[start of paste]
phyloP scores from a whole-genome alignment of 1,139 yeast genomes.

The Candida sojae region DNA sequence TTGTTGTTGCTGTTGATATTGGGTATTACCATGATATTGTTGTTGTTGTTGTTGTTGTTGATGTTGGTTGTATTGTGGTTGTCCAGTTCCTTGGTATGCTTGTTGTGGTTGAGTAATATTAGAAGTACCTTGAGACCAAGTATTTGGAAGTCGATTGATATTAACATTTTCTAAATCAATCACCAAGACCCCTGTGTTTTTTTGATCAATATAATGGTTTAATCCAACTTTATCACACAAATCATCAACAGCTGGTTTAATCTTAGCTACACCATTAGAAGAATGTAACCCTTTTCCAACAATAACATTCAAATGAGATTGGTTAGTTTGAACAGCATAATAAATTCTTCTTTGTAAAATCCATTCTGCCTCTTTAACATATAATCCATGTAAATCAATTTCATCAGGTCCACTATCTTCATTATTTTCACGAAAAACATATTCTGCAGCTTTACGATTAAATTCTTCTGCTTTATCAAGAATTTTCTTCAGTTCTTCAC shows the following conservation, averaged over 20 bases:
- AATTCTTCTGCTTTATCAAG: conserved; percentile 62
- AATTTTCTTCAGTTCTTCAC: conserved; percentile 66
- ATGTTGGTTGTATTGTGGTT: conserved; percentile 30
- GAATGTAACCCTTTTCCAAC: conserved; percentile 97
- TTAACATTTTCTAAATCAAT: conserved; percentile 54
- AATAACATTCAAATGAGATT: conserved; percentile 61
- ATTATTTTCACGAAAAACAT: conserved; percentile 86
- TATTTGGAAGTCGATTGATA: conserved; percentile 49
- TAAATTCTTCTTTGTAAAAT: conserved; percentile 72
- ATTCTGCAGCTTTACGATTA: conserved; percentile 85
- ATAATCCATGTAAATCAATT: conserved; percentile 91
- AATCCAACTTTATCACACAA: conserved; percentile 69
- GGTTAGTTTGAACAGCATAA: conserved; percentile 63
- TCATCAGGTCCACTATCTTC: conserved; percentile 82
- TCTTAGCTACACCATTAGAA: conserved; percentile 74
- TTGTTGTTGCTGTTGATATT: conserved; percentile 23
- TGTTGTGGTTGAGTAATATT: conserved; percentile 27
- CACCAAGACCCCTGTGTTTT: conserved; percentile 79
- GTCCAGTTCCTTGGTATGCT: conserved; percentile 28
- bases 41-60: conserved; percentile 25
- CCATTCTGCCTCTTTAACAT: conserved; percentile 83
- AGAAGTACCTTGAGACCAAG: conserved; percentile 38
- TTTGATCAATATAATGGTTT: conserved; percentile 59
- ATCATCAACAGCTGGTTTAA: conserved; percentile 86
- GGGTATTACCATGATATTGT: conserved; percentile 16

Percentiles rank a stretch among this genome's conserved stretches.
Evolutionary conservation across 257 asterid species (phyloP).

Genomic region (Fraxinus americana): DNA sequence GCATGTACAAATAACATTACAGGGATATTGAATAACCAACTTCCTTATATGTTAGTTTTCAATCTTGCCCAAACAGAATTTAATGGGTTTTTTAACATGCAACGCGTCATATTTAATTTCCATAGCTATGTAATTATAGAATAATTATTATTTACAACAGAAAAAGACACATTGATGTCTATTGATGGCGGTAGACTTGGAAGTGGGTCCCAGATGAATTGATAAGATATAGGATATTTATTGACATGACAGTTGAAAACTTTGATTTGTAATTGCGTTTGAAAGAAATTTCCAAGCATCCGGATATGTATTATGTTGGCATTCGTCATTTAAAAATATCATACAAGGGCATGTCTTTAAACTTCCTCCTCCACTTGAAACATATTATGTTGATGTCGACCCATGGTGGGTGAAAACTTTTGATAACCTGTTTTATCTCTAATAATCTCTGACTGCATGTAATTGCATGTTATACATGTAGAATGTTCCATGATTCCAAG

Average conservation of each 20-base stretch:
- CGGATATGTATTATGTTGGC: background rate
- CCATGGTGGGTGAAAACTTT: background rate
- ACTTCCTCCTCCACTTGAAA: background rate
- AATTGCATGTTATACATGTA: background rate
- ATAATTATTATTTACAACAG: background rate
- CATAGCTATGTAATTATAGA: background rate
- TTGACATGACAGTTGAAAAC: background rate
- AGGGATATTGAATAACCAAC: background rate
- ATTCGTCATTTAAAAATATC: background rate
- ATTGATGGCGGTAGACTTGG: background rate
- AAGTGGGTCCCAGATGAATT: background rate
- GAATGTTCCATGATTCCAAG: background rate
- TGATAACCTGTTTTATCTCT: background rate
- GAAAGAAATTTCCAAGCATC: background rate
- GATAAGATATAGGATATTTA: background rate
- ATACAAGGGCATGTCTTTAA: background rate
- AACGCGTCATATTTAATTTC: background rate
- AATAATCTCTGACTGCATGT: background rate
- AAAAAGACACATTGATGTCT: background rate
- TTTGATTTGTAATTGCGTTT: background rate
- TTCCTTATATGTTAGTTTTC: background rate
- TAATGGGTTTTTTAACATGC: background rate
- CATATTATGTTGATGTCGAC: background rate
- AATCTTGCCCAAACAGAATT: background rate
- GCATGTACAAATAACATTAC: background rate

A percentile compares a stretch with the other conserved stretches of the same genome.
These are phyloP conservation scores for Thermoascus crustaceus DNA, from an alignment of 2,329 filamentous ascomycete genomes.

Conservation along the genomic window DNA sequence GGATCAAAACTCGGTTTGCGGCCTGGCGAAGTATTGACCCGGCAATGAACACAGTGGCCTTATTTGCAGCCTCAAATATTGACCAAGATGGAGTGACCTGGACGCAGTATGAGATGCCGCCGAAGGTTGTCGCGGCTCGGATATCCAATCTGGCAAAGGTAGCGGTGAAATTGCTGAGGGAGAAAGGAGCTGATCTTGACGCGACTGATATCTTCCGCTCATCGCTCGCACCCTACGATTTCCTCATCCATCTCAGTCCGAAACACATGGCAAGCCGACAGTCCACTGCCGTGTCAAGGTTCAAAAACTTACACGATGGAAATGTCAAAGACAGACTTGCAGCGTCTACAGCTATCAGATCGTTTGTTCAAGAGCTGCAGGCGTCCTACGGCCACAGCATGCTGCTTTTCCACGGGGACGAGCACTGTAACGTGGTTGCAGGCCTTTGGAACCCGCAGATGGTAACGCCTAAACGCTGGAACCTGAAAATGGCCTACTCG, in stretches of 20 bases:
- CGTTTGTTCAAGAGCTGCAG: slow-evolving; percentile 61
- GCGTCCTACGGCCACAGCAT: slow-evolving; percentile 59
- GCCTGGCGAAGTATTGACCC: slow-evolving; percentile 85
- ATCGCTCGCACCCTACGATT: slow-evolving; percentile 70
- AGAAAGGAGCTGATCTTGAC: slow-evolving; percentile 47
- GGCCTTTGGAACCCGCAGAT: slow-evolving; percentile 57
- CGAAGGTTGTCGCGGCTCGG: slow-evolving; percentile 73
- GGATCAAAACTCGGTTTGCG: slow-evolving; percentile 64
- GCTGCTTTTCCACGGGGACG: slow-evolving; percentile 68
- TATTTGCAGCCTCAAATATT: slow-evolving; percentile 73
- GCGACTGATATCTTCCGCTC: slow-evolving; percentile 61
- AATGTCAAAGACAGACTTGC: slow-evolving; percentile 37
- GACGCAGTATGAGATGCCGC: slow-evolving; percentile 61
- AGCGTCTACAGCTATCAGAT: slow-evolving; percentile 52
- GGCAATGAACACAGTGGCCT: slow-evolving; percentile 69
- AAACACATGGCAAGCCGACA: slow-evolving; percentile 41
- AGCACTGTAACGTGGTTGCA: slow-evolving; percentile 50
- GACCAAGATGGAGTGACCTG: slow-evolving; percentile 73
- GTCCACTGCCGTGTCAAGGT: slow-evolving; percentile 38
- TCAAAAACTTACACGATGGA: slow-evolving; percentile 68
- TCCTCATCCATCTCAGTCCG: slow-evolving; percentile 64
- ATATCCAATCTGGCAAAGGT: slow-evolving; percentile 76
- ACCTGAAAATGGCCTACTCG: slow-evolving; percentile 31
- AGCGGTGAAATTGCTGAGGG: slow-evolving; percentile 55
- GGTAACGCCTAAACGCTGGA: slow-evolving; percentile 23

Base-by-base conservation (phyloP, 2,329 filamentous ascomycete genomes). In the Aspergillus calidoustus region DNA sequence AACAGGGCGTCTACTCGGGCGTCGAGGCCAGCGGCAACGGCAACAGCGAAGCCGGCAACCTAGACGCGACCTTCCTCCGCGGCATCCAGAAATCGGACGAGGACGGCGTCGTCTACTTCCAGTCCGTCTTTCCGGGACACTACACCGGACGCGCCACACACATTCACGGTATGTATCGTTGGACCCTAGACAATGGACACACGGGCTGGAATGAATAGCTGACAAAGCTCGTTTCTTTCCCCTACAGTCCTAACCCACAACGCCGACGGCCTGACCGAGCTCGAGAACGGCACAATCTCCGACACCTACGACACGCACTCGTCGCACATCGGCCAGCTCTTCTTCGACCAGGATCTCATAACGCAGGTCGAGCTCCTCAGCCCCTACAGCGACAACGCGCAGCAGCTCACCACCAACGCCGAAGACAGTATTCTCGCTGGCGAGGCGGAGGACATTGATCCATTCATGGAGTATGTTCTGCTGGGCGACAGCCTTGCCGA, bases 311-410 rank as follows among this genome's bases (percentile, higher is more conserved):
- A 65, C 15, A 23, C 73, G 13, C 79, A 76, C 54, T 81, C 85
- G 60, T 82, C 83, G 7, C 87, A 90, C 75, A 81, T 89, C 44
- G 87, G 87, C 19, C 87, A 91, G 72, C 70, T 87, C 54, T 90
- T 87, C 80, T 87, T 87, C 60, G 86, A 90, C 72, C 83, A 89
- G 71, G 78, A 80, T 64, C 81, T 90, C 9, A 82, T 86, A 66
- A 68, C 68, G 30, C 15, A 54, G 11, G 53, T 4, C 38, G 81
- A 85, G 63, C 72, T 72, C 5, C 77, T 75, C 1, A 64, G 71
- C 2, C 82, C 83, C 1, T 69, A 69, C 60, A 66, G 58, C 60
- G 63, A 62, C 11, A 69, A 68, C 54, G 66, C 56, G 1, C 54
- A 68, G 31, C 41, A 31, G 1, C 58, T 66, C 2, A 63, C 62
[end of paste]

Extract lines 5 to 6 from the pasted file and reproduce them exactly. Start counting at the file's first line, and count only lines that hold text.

- ATGTTGGTTGTATTGTGGTT: conserved; percentile 30
- GAATGTAACCCTTTTCCAAC: conserved; percentile 97